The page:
Couldnt let you in the cockpit, and the airline probobly wouldnt let you on the airplane without a ticket, and TSA wouldnt let you through security without a ticket... so shadowing a pilot would be a very hard thing to do...
DO this...An airline pilot...not so much...HOWEVER...if you have a local airport (one that has business jets fly in and out of), go to the company and explain your situation...Depending on if the owner is willing to take the liability, it wouldn't be a problem, and you could fly right seat or even jump seat on some of the bigger business jets.
Now, something I DID...because i had a similar situation as you, is that you can intern with the airport manager. Basically you do everything from filing to actually working out with the maintenance guys (which is A LOT of fun!)...
It's a government run airport 9/10 times, so a free worker is something they would love to have. You are around airplanes, and everything the entire time. It's worth it.
Also, you can ask a Flight school if they'd let you sit back seat on some lessons with instructors. I mean, that is really worst case senario, but i'd go with the first two. i suggest the internship though! i did it, and i'm a pilot, i'm still 18. i did it last summer. Go for it! e-mail if you have any questions. email@example.com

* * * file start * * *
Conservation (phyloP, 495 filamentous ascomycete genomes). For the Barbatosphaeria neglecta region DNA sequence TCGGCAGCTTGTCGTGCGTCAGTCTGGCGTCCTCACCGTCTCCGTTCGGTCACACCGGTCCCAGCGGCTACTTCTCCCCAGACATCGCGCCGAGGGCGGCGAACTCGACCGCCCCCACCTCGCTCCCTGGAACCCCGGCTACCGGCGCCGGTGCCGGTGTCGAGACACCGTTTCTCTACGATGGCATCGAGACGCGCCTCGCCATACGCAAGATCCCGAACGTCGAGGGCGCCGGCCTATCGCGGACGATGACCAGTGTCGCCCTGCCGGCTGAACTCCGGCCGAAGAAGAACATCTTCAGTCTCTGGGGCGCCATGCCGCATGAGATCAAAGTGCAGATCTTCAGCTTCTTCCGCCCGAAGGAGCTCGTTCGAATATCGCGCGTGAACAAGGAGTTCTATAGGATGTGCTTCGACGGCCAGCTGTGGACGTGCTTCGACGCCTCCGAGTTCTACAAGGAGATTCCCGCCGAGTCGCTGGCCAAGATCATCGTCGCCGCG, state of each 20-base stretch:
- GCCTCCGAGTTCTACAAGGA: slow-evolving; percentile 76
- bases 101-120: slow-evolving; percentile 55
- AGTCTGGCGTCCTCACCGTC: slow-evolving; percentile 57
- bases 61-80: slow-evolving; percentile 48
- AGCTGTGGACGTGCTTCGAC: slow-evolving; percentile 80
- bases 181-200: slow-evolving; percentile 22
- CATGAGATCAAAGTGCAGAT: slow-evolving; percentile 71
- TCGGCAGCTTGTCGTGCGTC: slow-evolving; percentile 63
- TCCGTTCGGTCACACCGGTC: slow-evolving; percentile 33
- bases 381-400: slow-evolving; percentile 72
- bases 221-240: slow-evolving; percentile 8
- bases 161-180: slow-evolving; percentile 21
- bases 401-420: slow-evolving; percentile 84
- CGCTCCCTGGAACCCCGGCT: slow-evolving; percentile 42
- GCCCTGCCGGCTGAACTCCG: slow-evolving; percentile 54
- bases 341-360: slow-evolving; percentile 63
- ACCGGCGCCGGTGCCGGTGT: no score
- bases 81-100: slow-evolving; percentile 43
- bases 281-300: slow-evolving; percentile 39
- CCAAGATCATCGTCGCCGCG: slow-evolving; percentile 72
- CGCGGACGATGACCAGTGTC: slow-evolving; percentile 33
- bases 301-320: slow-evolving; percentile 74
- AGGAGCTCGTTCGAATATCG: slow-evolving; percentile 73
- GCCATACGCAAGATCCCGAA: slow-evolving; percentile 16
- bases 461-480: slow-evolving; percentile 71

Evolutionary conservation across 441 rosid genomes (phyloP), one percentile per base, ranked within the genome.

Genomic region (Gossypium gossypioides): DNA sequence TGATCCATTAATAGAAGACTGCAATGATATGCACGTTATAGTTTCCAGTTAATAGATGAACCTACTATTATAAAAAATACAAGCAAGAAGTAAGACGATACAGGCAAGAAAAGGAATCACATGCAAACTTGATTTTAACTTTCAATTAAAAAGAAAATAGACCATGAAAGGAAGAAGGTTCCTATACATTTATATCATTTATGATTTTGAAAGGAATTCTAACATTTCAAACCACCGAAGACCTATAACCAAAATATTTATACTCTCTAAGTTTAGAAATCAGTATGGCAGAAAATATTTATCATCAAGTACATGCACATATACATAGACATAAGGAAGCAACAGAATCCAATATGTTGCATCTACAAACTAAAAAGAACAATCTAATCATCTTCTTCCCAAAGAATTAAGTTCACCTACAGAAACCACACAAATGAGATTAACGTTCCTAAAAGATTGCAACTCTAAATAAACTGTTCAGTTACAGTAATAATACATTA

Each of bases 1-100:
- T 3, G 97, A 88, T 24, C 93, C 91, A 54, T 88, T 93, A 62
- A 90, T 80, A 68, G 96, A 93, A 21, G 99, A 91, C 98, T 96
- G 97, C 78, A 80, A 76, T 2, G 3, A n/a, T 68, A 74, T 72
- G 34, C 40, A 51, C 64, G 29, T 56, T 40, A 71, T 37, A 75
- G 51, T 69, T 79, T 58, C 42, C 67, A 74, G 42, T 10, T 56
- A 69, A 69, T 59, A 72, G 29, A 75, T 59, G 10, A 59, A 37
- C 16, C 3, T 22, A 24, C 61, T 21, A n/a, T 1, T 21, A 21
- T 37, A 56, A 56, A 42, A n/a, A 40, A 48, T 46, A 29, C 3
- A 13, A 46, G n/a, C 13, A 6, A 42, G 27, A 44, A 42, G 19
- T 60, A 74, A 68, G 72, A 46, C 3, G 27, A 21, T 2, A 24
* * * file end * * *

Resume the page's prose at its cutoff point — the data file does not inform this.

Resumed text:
Contact the civil air patrol. It's not shadowing an airline pilot but the do have a cadet program. You could be flying around now looking for Steve Fossett if you were already a cadet. Costs next to nothing to join. Good luck.
You may be right; for six years now the security on airliners
has been so tight that nobody except the pilots and FAA
inspectors on a check ride are allowed in cockpits.
However, you might want to check with a pilot, if you know
one, to see what he can tell you. He could at least describe
his job and the training he had to get for it. I'm not sure if you
could get to visit an airliner on the ground or not; airlines
keep them flying as much as possible to maximize income.
But if you know anyone it sure wouldn't hurt to ask.
Don't waste money on a first-class ticket; the cockpit door
is kept shut and locked at all times during flight. Years ago
it wasn't this way, but they have to do it now to prevent
hijackings. Sad but true!
Well...yeah but i'd be hard to learn, flying is something you have to experience not just watch and if you really wanna get involved, call the airlines, make a trip for first class, first row and watch him from seat A1...:]